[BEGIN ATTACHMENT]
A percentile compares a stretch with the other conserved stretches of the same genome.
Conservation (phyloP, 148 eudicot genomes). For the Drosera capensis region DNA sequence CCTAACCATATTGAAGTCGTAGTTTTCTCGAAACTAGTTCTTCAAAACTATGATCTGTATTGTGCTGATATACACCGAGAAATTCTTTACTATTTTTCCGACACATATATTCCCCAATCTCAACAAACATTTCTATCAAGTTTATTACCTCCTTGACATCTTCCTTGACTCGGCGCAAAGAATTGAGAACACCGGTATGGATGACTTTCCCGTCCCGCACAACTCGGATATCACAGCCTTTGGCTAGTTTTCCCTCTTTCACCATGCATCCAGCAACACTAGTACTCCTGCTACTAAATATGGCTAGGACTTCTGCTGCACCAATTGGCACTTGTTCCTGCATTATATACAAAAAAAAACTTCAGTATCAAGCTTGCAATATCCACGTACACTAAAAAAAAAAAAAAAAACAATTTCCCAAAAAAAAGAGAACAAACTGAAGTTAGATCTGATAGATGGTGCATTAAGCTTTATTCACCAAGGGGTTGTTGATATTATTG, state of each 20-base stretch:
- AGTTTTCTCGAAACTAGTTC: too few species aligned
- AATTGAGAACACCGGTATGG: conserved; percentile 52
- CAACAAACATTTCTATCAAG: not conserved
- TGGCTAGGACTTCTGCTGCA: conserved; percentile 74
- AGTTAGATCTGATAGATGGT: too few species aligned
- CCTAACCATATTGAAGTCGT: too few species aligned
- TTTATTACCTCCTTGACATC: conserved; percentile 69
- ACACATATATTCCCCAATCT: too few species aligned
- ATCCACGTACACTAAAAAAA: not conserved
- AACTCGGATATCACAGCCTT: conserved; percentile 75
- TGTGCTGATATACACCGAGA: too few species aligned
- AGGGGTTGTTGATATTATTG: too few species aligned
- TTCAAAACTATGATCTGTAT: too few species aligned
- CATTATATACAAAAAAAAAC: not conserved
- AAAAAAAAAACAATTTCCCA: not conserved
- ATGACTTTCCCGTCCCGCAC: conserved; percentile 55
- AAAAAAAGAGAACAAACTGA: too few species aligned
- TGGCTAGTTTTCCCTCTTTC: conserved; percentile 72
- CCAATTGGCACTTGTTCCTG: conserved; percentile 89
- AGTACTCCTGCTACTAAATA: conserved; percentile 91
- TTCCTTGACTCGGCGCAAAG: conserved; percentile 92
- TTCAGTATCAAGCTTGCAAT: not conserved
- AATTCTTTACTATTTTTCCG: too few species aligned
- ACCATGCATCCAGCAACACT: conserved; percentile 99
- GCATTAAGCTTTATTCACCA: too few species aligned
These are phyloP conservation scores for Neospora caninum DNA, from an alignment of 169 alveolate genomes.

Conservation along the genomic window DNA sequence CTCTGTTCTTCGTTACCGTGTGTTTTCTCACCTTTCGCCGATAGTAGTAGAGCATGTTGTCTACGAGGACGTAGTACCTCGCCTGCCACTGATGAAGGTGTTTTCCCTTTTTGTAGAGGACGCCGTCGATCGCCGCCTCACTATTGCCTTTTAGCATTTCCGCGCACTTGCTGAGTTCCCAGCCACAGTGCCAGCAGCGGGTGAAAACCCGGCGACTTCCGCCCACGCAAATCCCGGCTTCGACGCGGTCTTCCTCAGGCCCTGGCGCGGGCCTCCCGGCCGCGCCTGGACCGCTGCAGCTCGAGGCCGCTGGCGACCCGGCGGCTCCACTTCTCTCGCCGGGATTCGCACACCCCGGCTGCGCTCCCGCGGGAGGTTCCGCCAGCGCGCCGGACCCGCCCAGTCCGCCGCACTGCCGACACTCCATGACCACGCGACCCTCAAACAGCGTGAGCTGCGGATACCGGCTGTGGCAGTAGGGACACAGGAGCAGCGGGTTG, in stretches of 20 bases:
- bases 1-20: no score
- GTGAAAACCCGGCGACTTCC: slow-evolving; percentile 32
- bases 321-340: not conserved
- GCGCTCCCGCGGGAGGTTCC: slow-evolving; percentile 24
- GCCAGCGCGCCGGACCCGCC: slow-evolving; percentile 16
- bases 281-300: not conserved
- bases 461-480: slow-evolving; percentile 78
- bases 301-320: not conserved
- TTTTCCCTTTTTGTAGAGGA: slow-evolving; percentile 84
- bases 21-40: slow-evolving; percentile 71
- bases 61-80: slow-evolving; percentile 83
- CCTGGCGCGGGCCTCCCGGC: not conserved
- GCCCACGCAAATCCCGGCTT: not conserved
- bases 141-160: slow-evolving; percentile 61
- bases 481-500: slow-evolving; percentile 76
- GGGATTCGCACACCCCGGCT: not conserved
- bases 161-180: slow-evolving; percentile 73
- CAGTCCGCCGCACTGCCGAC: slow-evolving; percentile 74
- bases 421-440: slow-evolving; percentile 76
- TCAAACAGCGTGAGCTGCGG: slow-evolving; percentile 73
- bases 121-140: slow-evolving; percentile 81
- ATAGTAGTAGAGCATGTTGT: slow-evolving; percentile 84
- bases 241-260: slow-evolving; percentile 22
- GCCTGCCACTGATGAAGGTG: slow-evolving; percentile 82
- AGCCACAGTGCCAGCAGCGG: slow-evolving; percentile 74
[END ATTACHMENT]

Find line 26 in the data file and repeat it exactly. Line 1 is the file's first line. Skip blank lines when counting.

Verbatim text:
- ACCATGCATCCAGCAACACT: conserved; percentile 99